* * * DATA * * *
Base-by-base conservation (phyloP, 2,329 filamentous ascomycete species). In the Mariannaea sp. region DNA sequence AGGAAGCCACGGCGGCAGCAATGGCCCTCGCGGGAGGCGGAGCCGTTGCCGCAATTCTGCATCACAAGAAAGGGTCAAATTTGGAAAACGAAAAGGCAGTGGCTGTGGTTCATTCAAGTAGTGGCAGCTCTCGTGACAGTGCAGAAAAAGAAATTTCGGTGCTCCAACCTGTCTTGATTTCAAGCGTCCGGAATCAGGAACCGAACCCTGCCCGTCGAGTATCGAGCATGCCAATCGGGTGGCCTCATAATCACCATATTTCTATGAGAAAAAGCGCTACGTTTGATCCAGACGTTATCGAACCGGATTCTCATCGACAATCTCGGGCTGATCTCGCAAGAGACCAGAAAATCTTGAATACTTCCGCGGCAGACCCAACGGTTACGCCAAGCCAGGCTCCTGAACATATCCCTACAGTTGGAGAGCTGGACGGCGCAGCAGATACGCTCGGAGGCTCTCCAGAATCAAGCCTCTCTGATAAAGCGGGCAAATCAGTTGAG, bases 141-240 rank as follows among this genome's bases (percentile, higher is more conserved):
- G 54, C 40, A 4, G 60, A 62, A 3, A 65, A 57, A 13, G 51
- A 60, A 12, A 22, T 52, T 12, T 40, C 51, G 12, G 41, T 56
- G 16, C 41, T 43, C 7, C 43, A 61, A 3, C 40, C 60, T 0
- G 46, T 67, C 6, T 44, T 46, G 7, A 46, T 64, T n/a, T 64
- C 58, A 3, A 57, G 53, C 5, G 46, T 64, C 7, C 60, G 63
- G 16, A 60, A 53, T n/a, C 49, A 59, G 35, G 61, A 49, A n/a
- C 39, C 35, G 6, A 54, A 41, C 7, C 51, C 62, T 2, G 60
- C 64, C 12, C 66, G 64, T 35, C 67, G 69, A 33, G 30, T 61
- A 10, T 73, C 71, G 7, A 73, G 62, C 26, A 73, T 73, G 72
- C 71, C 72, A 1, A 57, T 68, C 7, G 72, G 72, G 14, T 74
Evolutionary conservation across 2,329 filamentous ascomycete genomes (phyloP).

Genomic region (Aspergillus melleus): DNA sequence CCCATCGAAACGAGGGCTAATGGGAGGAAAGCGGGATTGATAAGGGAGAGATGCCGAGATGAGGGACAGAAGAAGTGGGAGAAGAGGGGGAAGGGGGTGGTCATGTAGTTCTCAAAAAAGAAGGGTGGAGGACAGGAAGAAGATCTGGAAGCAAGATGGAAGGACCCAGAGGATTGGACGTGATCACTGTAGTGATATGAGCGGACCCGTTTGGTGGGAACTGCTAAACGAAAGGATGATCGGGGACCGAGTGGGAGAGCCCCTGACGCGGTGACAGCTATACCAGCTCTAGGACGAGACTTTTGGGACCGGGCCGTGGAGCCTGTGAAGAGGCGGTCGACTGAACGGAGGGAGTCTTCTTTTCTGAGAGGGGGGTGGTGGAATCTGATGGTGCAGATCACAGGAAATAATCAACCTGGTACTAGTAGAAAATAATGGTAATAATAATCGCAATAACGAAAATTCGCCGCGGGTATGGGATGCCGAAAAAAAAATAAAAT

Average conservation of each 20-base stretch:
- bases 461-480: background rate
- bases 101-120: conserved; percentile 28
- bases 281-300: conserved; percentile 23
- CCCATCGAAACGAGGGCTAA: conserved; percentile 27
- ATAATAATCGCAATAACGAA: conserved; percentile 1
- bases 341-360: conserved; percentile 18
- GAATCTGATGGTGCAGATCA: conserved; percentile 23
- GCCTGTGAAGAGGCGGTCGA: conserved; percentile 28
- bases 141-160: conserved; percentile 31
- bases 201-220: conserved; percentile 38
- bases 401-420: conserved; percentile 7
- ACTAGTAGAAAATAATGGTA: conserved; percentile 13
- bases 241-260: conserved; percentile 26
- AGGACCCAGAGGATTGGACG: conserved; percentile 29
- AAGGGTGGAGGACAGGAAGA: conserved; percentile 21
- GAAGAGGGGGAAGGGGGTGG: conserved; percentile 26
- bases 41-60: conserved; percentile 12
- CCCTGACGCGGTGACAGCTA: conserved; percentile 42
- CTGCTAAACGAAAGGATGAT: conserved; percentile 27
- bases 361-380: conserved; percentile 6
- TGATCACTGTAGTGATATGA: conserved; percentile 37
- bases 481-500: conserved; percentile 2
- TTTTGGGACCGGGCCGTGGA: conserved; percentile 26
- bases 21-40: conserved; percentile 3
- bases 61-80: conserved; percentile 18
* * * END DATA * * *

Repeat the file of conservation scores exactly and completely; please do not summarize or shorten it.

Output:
Base-by-base conservation (phyloP, 2,329 filamentous ascomycete species). In the Mariannaea sp. region DNA sequence AGGAAGCCACGGCGGCAGCAATGGCCCTCGCGGGAGGCGGAGCCGTTGCCGCAATTCTGCATCACAAGAAAGGGTCAAATTTGGAAAACGAAAAGGCAGTGGCTGTGGTTCATTCAAGTAGTGGCAGCTCTCGTGACAGTGCAGAAAAAGAAATTTCGGTGCTCCAACCTGTCTTGATTTCAAGCGTCCGGAATCAGGAACCGAACCCTGCCCGTCGAGTATCGAGCATGCCAATCGGGTGGCCTCATAATCACCATATTTCTATGAGAAAAAGCGCTACGTTTGATCCAGACGTTATCGAACCGGATTCTCATCGACAATCTCGGGCTGATCTCGCAAGAGACCAGAAAATCTTGAATACTTCCGCGGCAGACCCAACGGTTACGCCAAGCCAGGCTCCTGAACATATCCCTACAGTTGGAGAGCTGGACGGCGCAGCAGATACGCTCGGAGGCTCTCCAGAATCAAGCCTCTCTGATAAAGCGGGCAAATCAGTTGAG, bases 141-240 rank as follows among this genome's bases (percentile, higher is more conserved):
- G 54, C 40, A 4, G 60, A 62, A 3, A 65, A 57, A 13, G 51
- A 60, A 12, A 22, T 52, T 12, T 40, C 51, G 12, G 41, T 56
- G 16, C 41, T 43, C 7, C 43, A 61, A 3, C 40, C 60, T 0
- G 46, T 67, C 6, T 44, T 46, G 7, A 46, T 64, T n/a, T 64
- C 58, A 3, A 57, G 53, C 5, G 46, T 64, C 7, C 60, G 63
- G 16, A 60, A 53, T n/a, C 49, A 59, G 35, G 61, A 49, A n/a
- C 39, C 35, G 6, A 54, A 41, C 7, C 51, C 62, T 2, G 60
- C 64, C 12, C 66, G 64, T 35, C 67, G 69, A 33, G 30, T 61
- A 10, T 73, C 71, G 7, A 73, G 62, C 26, A 73, T 73, G 72
- C 71, C 72, A 1, A 57, T 68, C 7, G 72, G 72, G 14, T 74
Evolutionary conservation across 2,329 filamentous ascomycete genomes (phyloP).

Genomic region (Aspergillus melleus): DNA sequence CCCATCGAAACGAGGGCTAATGGGAGGAAAGCGGGATTGATAAGGGAGAGATGCCGAGATGAGGGACAGAAGAAGTGGGAGAAGAGGGGGAAGGGGGTGGTCATGTAGTTCTCAAAAAAGAAGGGTGGAGGACAGGAAGAAGATCTGGAAGCAAGATGGAAGGACCCAGAGGATTGGACGTGATCACTGTAGTGATATGAGCGGACCCGTTTGGTGGGAACTGCTAAACGAAAGGATGATCGGGGACCGAGTGGGAGAGCCCCTGACGCGGTGACAGCTATACCAGCTCTAGGACGAGACTTTTGGGACCGGGCCGTGGAGCCTGTGAAGAGGCGGTCGACTGAACGGAGGGAGTCTTCTTTTCTGAGAGGGGGGTGGTGGAATCTGATGGTGCAGATCACAGGAAATAATCAACCTGGTACTAGTAGAAAATAATGGTAATAATAATCGCAATAACGAAAATTCGCCGCGGGTATGGGATGCCGAAAAAAAAATAAAAT

Average conservation of each 20-base stretch:
- bases 461-480: background rate
- bases 101-120: conserved; percentile 28
- bases 281-300: conserved; percentile 23
- CCCATCGAAACGAGGGCTAA: conserved; percentile 27
- ATAATAATCGCAATAACGAA: conserved; percentile 1
- bases 341-360: conserved; percentile 18
- GAATCTGATGGTGCAGATCA: conserved; percentile 23
- GCCTGTGAAGAGGCGGTCGA: conserved; percentile 28
- bases 141-160: conserved; percentile 31
- bases 201-220: conserved; percentile 38
- bases 401-420: conserved; percentile 7
- ACTAGTAGAAAATAATGGTA: conserved; percentile 13
- bases 241-260: conserved; percentile 26
- AGGACCCAGAGGATTGGACG: conserved; percentile 29
- AAGGGTGGAGGACAGGAAGA: conserved; percentile 21
- GAAGAGGGGGAAGGGGGTGG: conserved; percentile 26
- bases 41-60: conserved; percentile 12
- CCCTGACGCGGTGACAGCTA: conserved; percentile 42
- CTGCTAAACGAAAGGATGAT: conserved; percentile 27
- bases 361-380: conserved; percentile 6
- TGATCACTGTAGTGATATGA: conserved; percentile 37
- bases 481-500: conserved; percentile 2
- TTTTGGGACCGGGCCGTGGA: conserved; percentile 26
- bases 21-40: conserved; percentile 3
- bases 61-80: conserved; percentile 18